First the good news.
Many in Asia will have heaved a sigh of relief in recent weeks at the news that China’s gross domestic product grew 6.5% in the fourth quarter of last year – and may have taken it as a sign that business had hit the bottom of the trough and was headed back up.
To add some context – this rate of growth is faster even than before COVID-19 struck, hinting perhaps at pent-up demand – and delivering China overall growth of 2.3% for the year, making it stand alone as the only big economy in the world that did not shrink.
It has become commonplace to acknowledge that Asia is the engine room of economic growth – and that is certainly so for the insurance sector. The reality is that China, as the world’s second-largest economy, is the dynamo at the centre of Asia and when it booms, the entire region benefits.
Equally importantly, China is undoubtedly the petri dish for insurance technology developments – from both InsurTechs and traditional insurers alike – and once this segment shifts back into high gear we can expect to see another wave of technology wash over the insurance sectors in the rest of Asia.
So there is every prospect of insurance and reinsurance businesses seeing the benefits of increased economic activity feed through to their own bottom lines before too long - and that might be a pleasant surprise for those who had to complete 2021 financial projections in the depths of last year’s depression.
And now the bad news.
The fact that so many of the new big technology companies are headquartered in China is causing increasing anxiety around the world and there has been a growth in the high profile punishment of China’s tech groups. While we might expect this antipathy to reduce under a new US administration, the ‘Huawei effect’ could have a profound effect on the growth of financial services in Asia.
The list of fast-growing Chinese tech companies is a long one – including Tencent, Alibaba, ByteDance, Baidu, Xiaomi, BYD and the Ant Group, which saw its IPO halted by the regulators.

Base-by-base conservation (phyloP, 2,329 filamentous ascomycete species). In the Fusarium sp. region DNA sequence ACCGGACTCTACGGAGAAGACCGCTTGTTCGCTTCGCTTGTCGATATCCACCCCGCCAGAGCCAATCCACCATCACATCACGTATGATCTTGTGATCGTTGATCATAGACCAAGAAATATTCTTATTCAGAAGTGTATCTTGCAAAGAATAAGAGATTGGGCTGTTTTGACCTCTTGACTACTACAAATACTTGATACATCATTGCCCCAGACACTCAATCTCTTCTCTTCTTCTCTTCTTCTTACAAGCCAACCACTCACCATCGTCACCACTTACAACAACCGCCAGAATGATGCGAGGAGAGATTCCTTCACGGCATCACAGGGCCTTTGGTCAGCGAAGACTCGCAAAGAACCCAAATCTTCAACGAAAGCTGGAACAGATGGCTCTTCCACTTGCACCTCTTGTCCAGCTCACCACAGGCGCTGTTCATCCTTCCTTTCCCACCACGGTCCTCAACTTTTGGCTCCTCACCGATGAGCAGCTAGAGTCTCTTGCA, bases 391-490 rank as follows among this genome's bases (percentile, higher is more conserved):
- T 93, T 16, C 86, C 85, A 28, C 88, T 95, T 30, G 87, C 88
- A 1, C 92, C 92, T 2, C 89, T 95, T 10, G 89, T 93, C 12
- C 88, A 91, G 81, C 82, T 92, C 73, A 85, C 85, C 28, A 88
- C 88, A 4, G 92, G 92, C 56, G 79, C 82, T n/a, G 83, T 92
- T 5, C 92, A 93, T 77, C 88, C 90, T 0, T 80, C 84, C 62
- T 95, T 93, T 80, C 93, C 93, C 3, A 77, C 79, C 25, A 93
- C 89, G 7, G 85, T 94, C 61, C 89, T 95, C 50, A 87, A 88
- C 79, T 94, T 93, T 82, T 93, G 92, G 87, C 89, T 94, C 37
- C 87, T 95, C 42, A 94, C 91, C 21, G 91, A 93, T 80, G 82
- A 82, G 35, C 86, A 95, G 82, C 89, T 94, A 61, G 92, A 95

For financial services growth to continue to be fast and global, there will have to be a trust-building exercise all round – especially if we are to see real ‘decentralised finance’ (what trendies all calling DeFi) based on blockchains or the like.
For the insurance sector, the picture that emerges from all this colour and movement is a muddy one – involving technology groups, traditional insurance market players, InsurTechs, regulators, policymakers and more besides.
This muddy picture is causing a lot of very big questions to be asked.
Are insurance regulators properly equipped to oversee a sector that is undergoing such massive change? Do they understand the real power of data and how good (and how dangerous) it can be? Do they understand what modern (and young) consumes want from their insurer?
The business of business is making a profit – and that goes for the insurance sector too.
The business of customers involves buying protection – for their freight, business interruption, travel, life, health and so on.
The business of technology groups is disruption of the old ways and doing it better and quicker and cheaper.
The business of governments is complicated, at best.
Technology was already changing the insurance business and this has been demonstrably accelerated by the pandemic. Add an overlay of international relations opacity and the sector is at risk of missing out on the recovery boom that it – and all economies around the world – needs.
Asia Insurance Review